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RE: [Marbling] Digest Number 340

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  • Linda Hohneke
    Mary-- 1. Cut approximately 6 x 6 piece of the top, denser knit section of the panty hose or a larger section of the leg area. It will be wrapped up into a
    Message 1 of 1 , Apr 29, 2002
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      1. Cut approximately 6 x 6 piece of the top, denser knit section of the panty hose or a larger section of the leg area. It will be wrapped up into a ball and used to dip into the container of finish and to apply the finish to the object so it should be easy to hold and to control.

      2. Wear close fitting gloves to protect your hands from the finish.

      3. Saturate the hose with finish (I prefer to use a satin finish varnish or polyurethene and no, I do not thin it beofe using), apply finish to object, working to get the finish worked unto the surface without leaving obvious glossy streaks on the surface when the object is viewed in a raking light. This means using longer, smoother strokes and not working the finish beyond being tacky. This takes some practice.

      4. Once you are satisfied that you have no glossy areas, which indicate a heavier application of the finish, let the object dry thoroughly.

      5. Each application is a very thin layer of finish. The steel wool roughing of the surface is done with a very LIGHT touch because you do not want to go through the layer of finish and more especially IF you are doing this type of finish OVER a marbled or other decorative surface.

      6. Apply layers using this method until you have achieved the soft hand-rubbed appearing finish you desire. You will need to saturate your "ball" of nylon hose with less of the finish with each successive layer applied. I find applying polyurethene this way doesn't result in the heavy thick layer of finish that I personally dislike on wood objects. Usually three coats of finish will achieve the look -- sometimes only two coats and other times more depending upon the object. I have found the finish to be fairly durable.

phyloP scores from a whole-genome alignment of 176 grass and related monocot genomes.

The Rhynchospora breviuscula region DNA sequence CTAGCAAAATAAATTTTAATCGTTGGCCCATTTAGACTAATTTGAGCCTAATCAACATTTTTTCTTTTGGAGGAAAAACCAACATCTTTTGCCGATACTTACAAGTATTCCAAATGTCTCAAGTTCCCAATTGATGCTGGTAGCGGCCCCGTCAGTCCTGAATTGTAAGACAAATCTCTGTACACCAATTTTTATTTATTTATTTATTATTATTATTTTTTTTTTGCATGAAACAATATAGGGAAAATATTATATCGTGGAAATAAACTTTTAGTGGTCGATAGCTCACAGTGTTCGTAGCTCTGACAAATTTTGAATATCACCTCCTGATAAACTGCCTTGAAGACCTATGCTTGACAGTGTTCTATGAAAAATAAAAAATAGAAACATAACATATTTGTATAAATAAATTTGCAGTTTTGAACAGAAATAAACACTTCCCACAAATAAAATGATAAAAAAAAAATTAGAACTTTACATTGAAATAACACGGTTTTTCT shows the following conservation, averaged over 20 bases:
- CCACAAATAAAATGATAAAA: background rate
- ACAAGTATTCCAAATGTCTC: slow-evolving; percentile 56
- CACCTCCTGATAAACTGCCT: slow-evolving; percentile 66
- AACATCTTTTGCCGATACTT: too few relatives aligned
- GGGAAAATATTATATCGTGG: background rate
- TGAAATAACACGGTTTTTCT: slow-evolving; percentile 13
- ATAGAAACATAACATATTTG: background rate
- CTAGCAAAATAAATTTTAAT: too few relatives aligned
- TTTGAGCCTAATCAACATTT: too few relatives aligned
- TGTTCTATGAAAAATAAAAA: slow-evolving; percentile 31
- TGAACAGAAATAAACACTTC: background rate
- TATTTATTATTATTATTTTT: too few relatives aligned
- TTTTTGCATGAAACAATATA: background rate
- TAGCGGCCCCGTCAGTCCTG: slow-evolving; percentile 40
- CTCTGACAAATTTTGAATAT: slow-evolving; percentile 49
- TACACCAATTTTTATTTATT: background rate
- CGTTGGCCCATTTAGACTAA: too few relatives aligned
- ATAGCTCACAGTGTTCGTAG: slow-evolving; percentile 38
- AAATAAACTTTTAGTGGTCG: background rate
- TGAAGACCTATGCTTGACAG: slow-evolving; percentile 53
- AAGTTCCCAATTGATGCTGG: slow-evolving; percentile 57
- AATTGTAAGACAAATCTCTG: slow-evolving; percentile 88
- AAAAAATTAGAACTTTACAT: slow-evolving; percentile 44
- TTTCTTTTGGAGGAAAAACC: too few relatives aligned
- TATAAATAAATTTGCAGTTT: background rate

7. I realize that the pieces you are working with are not furniture, but wood turned pieces so you may want to do some experimenting. I have used the above method to turn a marbled paper covered particle board into a "marble" table top for the guest bedroom, but I skipped using the fine steel wool surface roughing step between layers of polyurethane. The
      table top repels moisture and has a soft finish. It is a SLOW process and it may not provide the look you desire. Hope this has answered some of the questions you had....

      Good Luck!



      Message: 2
      Date: Fri, 26 Apr 2002 19:26:28 -0000
      From: "northernlights2n" <mdstubbs@...>
      Subject: applying finish

      Dear Linda -

      This method of applying 'varnish types' of finishes sounds perfect......can you clarify what you mean by "a chunk of nylon hose" -
      can you elaborate on the method of application?

      I'm trying to picture this...........is it a nylon just wrapped up into a ball and you dip it in the finish and wipe it on the piece ....or do
      you wrap a nylon around a foam or regular paint brush........or around a rag or paper towel? It seems like just a wrapped up nylon
      would still gather too much finish resulting in too much or uncontrolled amounts of finish being applied to the piece.....which
      could cause drips etc.

      Do you ever thin the finish with this method, prior to application? Thanks for the GREAT idea!!! Mary Thouin-Stubbs

      > Mary --
      > I have applied polyurethanes and varnishes for years on furniture using a chunk of nylon hose and in the manner you would
      apply tung oils. Using this application method, it usually requires several coatings with a light steel wooling in between each coat
      of polyurethane/varnish. This eliminates the sagging drips and creates a soft hand-rubbed finish in appearance. It is a time
      consuming process.
      > Linda Hohneke
      > -----Original Message-----
      > Date: Mon, 22 Apr 2002 18:04:38 -0500
      > From: Milena Hughes <milena@i...>
      > Subject: Varnish on Marbled Wood
      > Mary-
      > (Yes, Jake I'm reading...)
      > ....The biggest varnish problem will be sagging (drips) and small particles of dust, etc.,
      > falling on the coated piece before it is dry.... -Milena


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